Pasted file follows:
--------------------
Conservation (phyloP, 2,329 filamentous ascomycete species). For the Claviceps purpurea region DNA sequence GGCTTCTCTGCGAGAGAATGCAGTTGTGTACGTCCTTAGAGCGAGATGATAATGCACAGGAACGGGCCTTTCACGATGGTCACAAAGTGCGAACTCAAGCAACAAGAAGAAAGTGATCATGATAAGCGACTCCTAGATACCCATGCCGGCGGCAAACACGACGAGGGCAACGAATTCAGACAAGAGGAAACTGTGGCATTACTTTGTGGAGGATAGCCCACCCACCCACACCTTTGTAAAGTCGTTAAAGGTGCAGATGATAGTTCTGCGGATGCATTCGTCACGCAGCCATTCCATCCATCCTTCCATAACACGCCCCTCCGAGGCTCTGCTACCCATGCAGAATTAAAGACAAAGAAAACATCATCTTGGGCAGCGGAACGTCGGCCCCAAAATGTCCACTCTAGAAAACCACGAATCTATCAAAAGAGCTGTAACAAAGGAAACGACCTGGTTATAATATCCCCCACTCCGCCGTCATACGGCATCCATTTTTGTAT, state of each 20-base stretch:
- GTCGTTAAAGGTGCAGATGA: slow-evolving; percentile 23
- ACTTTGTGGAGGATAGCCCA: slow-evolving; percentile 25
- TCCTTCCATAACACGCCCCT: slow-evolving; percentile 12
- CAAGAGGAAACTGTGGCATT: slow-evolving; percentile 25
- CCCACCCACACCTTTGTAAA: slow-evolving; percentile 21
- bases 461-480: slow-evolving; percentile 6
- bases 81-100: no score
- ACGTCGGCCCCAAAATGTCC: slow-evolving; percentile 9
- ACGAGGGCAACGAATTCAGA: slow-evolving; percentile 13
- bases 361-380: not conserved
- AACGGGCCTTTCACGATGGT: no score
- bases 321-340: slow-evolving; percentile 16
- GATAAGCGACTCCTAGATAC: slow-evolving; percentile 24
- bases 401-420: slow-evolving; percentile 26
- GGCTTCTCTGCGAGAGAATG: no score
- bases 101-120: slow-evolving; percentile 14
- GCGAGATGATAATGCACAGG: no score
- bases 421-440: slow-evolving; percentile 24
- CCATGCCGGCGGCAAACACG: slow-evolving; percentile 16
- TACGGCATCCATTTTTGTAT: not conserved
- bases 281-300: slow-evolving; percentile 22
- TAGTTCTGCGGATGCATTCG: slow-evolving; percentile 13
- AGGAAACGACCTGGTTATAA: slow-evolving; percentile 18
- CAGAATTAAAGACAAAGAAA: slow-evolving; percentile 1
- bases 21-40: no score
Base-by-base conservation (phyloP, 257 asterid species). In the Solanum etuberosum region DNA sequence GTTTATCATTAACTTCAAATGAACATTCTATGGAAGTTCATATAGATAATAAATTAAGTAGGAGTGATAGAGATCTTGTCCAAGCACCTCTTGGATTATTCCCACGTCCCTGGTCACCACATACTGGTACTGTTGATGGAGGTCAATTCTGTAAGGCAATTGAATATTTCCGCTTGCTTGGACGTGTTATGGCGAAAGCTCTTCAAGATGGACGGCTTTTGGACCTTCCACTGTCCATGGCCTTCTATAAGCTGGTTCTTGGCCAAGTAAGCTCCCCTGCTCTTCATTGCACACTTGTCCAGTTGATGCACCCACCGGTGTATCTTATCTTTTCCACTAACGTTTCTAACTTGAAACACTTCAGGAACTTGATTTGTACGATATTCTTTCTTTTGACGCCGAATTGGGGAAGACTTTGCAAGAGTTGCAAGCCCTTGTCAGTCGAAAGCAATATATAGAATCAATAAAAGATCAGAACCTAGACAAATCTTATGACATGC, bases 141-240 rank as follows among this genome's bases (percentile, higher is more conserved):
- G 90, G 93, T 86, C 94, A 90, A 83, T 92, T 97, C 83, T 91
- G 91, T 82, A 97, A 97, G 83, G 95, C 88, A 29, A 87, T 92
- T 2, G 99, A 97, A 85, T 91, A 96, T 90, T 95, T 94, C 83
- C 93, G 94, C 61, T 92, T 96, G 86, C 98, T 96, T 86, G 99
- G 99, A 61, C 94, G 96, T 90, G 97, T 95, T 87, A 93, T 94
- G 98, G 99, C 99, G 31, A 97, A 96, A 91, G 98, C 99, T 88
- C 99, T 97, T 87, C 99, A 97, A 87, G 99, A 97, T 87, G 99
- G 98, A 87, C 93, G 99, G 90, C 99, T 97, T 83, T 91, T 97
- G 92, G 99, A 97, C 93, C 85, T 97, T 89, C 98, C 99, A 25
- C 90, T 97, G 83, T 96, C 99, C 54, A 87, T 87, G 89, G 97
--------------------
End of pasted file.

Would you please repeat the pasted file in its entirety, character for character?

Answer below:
Conservation (phyloP, 2,329 filamentous ascomycete species). For the Claviceps purpurea region DNA sequence GGCTTCTCTGCGAGAGAATGCAGTTGTGTACGTCCTTAGAGCGAGATGATAATGCACAGGAACGGGCCTTTCACGATGGTCACAAAGTGCGAACTCAAGCAACAAGAAGAAAGTGATCATGATAAGCGACTCCTAGATACCCATGCCGGCGGCAAACACGACGAGGGCAACGAATTCAGACAAGAGGAAACTGTGGCATTACTTTGTGGAGGATAGCCCACCCACCCACACCTTTGTAAAGTCGTTAAAGGTGCAGATGATAGTTCTGCGGATGCATTCGTCACGCAGCCATTCCATCCATCCTTCCATAACACGCCCCTCCGAGGCTCTGCTACCCATGCAGAATTAAAGACAAAGAAAACATCATCTTGGGCAGCGGAACGTCGGCCCCAAAATGTCCACTCTAGAAAACCACGAATCTATCAAAAGAGCTGTAACAAAGGAAACGACCTGGTTATAATATCCCCCACTCCGCCGTCATACGGCATCCATTTTTGTAT, state of each 20-base stretch:
- GTCGTTAAAGGTGCAGATGA: slow-evolving; percentile 23
- ACTTTGTGGAGGATAGCCCA: slow-evolving; percentile 25
- TCCTTCCATAACACGCCCCT: slow-evolving; percentile 12
- CAAGAGGAAACTGTGGCATT: slow-evolving; percentile 25
- CCCACCCACACCTTTGTAAA: slow-evolving; percentile 21
- bases 461-480: slow-evolving; percentile 6
- bases 81-100: no score
- ACGTCGGCCCCAAAATGTCC: slow-evolving; percentile 9
- ACGAGGGCAACGAATTCAGA: slow-evolving; percentile 13
- bases 361-380: not conserved
- AACGGGCCTTTCACGATGGT: no score
- bases 321-340: slow-evolving; percentile 16
- GATAAGCGACTCCTAGATAC: slow-evolving; percentile 24
- bases 401-420: slow-evolving; percentile 26
- GGCTTCTCTGCGAGAGAATG: no score
- bases 101-120: slow-evolving; percentile 14
- GCGAGATGATAATGCACAGG: no score
- bases 421-440: slow-evolving; percentile 24
- CCATGCCGGCGGCAAACACG: slow-evolving; percentile 16
- TACGGCATCCATTTTTGTAT: not conserved
- bases 281-300: slow-evolving; percentile 22
- TAGTTCTGCGGATGCATTCG: slow-evolving; percentile 13
- AGGAAACGACCTGGTTATAA: slow-evolving; percentile 18
- CAGAATTAAAGACAAAGAAA: slow-evolving; percentile 1
- bases 21-40: no score
Base-by-base conservation (phyloP, 257 asterid species). In the Solanum etuberosum region DNA sequence GTTTATCATTAACTTCAAATGAACATTCTATGGAAGTTCATATAGATAATAAATTAAGTAGGAGTGATAGAGATCTTGTCCAAGCACCTCTTGGATTATTCCCACGTCCCTGGTCACCACATACTGGTACTGTTGATGGAGGTCAATTCTGTAAGGCAATTGAATATTTCCGCTTGCTTGGACGTGTTATGGCGAAAGCTCTTCAAGATGGACGGCTTTTGGACCTTCCACTGTCCATGGCCTTCTATAAGCTGGTTCTTGGCCAAGTAAGCTCCCCTGCTCTTCATTGCACACTTGTCCAGTTGATGCACCCACCGGTGTATCTTATCTTTTCCACTAACGTTTCTAACTTGAAACACTTCAGGAACTTGATTTGTACGATATTCTTTCTTTTGACGCCGAATTGGGGAAGACTTTGCAAGAGTTGCAAGCCCTTGTCAGTCGAAAGCAATATATAGAATCAATAAAAGATCAGAACCTAGACAAATCTTATGACATGC, bases 141-240 rank as follows among this genome's bases (percentile, higher is more conserved):
- G 90, G 93, T 86, C 94, A 90, A 83, T 92, T 97, C 83, T 91
- G 91, T 82, A 97, A 97, G 83, G 95, C 88, A 29, A 87, T 92
- T 2, G 99, A 97, A 85, T 91, A 96, T 90, T 95, T 94, C 83
- C 93, G 94, C 61, T 92, T 96, G 86, C 98, T 96, T 86, G 99
- G 99, A 61, C 94, G 96, T 90, G 97, T 95, T 87, A 93, T 94
- G 98, G 99, C 99, G 31, A 97, A 96, A 91, G 98, C 99, T 88
- C 99, T 97, T 87, C 99, A 97, A 87, G 99, A 97, T 87, G 99
- G 98, A 87, C 93, G 99, G 90, C 99, T 97, T 83, T 91, T 97
- G 92, G 99, A 97, C 93, C 85, T 97, T 89, C 98, C 99, A 25
- C 90, T 97, G 83, T 96, C 99, C 54, A 87, T 87, G 89, G 97